Tough coronavirus restrictions will continue to apply to more than 55 million people in England even after the national lockdown lifts on December 2.

Only the Isle of Wight, Cornwall and the Isles of Scilly – accounting for little over 1% of England’s population – face the lightest Tier 1 restrictions.

Large swathes of the Midlands, North East and North West are in the most restrictive Tier 3, but the majority of people – including London – will be in Tier 2.

At a Downing Street press conference, Prime Minister Boris Johnson said: “I’m sorry to confirm that from Wednesday most of England will be in the top two tiers, with the toughest measures.

“And I know that this will bring a great deal of heartache and frustration, especially for our vital hospitality sector.”

Some 23.3 million people – 41.5% of the population of England – will be in Tier 3, while 32 million people – 57.3% – will be in the second tier.

Swindon Advertiser: (PA Graphics)(PA Graphics)

In Tier 1, the rule of six applies indoors and outdoors, people are urged to work from home if they can and pubs are limited to table service.

In Tier 2, restrictions include a ban on households mixing indoors, while pubs and restaurants will only be able to sell alcohol with a “substantial meal”.

Tier 3 measures mean a ban on households mixing, except in limited circumstances such as in parks.

Bars and restaurants will be limited to takeaway or delivery services and people will be advised to avoid travelling outside their area.

In all areas, shops and schools will remain open.

The Prime Minister acknowledged that pubs, restaurants and hotels – “the soul of our communities” – were bearing a “disproportionate share” of the burden in controlling the virus in order to ensure it was safe for children to go to class.

“If we’re going to keep schools open – as we must – then our options in bearing down on the disease are necessarily limited,” Mr Johnson said.

But he said that advances in vaccine and testing technologies could offer hope once the country gets through a “hard winter”.

Areas placed in Tier 3 from December 2 include:

– In the North East: Hartlepool, Middlesbrough, Stockton-on-Tees, Redcar and Cleveland, Darlington, Sunderland, South Tyneside, Gateshead, Newcastle, North Tyneside and County Durham.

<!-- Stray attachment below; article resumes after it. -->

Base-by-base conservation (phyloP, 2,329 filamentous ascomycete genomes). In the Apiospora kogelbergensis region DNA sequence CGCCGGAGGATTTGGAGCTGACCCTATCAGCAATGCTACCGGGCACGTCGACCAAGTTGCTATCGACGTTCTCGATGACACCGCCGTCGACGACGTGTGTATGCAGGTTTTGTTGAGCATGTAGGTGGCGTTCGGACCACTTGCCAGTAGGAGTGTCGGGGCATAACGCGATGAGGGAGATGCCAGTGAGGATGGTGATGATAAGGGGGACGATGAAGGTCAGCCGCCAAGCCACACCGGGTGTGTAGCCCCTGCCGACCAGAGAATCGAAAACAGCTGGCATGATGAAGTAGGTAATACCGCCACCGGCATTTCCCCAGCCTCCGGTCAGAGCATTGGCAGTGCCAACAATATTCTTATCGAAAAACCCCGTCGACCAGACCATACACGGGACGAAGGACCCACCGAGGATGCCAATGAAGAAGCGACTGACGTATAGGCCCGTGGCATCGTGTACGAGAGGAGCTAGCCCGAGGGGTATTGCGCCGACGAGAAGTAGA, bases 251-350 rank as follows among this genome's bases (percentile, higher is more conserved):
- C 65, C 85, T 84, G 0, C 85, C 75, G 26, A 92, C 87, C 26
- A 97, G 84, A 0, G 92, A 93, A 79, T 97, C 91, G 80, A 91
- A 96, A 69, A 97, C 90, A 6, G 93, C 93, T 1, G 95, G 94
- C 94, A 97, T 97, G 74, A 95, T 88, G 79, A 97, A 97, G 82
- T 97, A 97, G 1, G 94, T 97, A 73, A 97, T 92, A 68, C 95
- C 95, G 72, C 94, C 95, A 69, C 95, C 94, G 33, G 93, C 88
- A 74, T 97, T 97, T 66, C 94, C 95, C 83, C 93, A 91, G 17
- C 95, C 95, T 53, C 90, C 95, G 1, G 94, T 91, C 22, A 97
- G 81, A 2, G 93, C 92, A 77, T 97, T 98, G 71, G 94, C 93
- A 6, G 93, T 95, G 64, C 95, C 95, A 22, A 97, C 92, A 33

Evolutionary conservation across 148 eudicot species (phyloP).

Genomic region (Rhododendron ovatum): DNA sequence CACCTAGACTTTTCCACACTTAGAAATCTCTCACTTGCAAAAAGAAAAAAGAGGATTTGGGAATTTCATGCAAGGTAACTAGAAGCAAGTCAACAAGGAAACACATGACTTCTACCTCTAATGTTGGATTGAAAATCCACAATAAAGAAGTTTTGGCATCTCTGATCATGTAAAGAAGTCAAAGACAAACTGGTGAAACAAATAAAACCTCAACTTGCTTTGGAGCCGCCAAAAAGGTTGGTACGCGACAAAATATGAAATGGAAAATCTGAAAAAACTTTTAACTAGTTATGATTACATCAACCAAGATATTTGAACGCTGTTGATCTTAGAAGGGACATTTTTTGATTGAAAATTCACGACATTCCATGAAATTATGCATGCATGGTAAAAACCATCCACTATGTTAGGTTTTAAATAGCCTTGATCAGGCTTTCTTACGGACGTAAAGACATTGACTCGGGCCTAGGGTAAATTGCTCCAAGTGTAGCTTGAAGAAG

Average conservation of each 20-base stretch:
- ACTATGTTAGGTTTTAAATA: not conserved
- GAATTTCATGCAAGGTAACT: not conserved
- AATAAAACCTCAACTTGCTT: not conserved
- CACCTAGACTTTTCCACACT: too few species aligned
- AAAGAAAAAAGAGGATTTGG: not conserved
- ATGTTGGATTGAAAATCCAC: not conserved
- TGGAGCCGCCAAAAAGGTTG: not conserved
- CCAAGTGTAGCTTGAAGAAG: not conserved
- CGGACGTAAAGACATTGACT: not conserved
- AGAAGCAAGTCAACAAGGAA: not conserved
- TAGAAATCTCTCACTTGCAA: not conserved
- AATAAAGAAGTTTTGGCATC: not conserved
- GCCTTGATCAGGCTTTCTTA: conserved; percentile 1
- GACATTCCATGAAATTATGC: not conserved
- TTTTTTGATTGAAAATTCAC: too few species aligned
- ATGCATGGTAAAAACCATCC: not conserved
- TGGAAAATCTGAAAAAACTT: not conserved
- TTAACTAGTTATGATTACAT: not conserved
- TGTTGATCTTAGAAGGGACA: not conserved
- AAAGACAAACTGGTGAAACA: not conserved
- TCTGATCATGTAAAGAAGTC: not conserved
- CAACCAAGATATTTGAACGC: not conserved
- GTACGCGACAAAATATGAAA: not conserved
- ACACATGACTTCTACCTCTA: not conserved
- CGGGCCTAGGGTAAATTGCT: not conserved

– In the North West: Greater Manchester, Lancashire, Blackpool and Blackburn with Darwen.

– In Yorkshire and The Humber: The Humber, West Yorkshire, South Yorkshire.

– In the West Midlands: Birmingham and Black Country, Staffordshire and Stoke-on-Trent, Warwickshire, Coventry and Solihull.

– In the East Midlands: Derby and Derbyshire, Nottingham and Nottinghamshire, Leicester and Leicestershire and Lincolnshire.

– In the South East: Slough, Kent and Medway.

– In the South West: Bristol, South Gloucestershire and North Somerset.

Swindon Advertiser:

The tier allocations will be reviewed on December 16, with weekly revisions thereafter.

Case rates are currently rising in only eight of the 119 areas to go into Tier 3.

Seven of the eight are in south-east England: Dover, Folkestone & Hythe, Gravesham, Maidstone, Medway, Tonbridge & Malling, and Tunbridge Wells. The other is Hyndburn in north-west England.

MPs will vote on the new system on December 1, the day before the tiers come into force, and Mr Johnson faces a revolt on the Tory benches over the measures.

The Government has promised to publish an impact assessment of the measures before MPs vote on them following protests that economic harm and the knock-on health impacts of restrictions are not being properly considered.

Former minister Steve Baker, leader of the Covid Recovery Group of lockdown sceptics, said: “The authoritarianism at work today is truly appalling.

“But is it necessary and proportionate to the threat from this disease?”

Sir Graham Brady, chairman of the powerful Tory backbench 1922 Committee and a Greater Manchester MP, said: “This is a really heavy-handed approach.”

Former minister Tobias Ellwood said he will not support the Government in next week’s vote after his Bournemouth constituents were placed in Tier 2.

Conservative West Midlands Mayor Andy Street said it is “very disappointing” that the area has been placed in Tier 3, and he demanded more support for businesses forced to close.

The Confederation of British Industry’s UK policy director Matthew Fell said: “Some parts of the economy, such as retail, can begin to reopen and look towards a recovery. It gives our high streets a chance to rescue some of the vital festive trading period.

“But for other businesses, the ongoing restrictions in Tiers 2 and 3 will leave their survival hanging by a thread. Hospitality will remain frozen.”

In other developments:

– The latest figures show a further 498 people had died within 28 days of testing positive for Covid-19 as of Thursday, and there were another 17,555 lab-confirmed cases of coronavirus in the UK.

– A total of 152,660 people tested positive for Covid-19 in England at least once in the week to November 18, according to the latest Test and Trace figures, down 9% on the previous week’s total of 168,250 and the first week-on-week fall since August.

Swindon Advertiser: (PA Graphics)(PA Graphics)

– Just 60.3% of close contacts of people who tested positive for Covid-19 in England were reached through the system in the week ending November 18.

– Covid-19 infections across England are levelling off but there are still wide regional variations, according to the Office for National Statistics, which found around one in 85 people were infected with coronavirus in the week November 15 to 21.

– Guidance in Scotland urges people to have no more than eight people aged over 12 in any Christmas “bubble” they form with family and friends during the UK-wide relaxation of rules between December 23 and 27.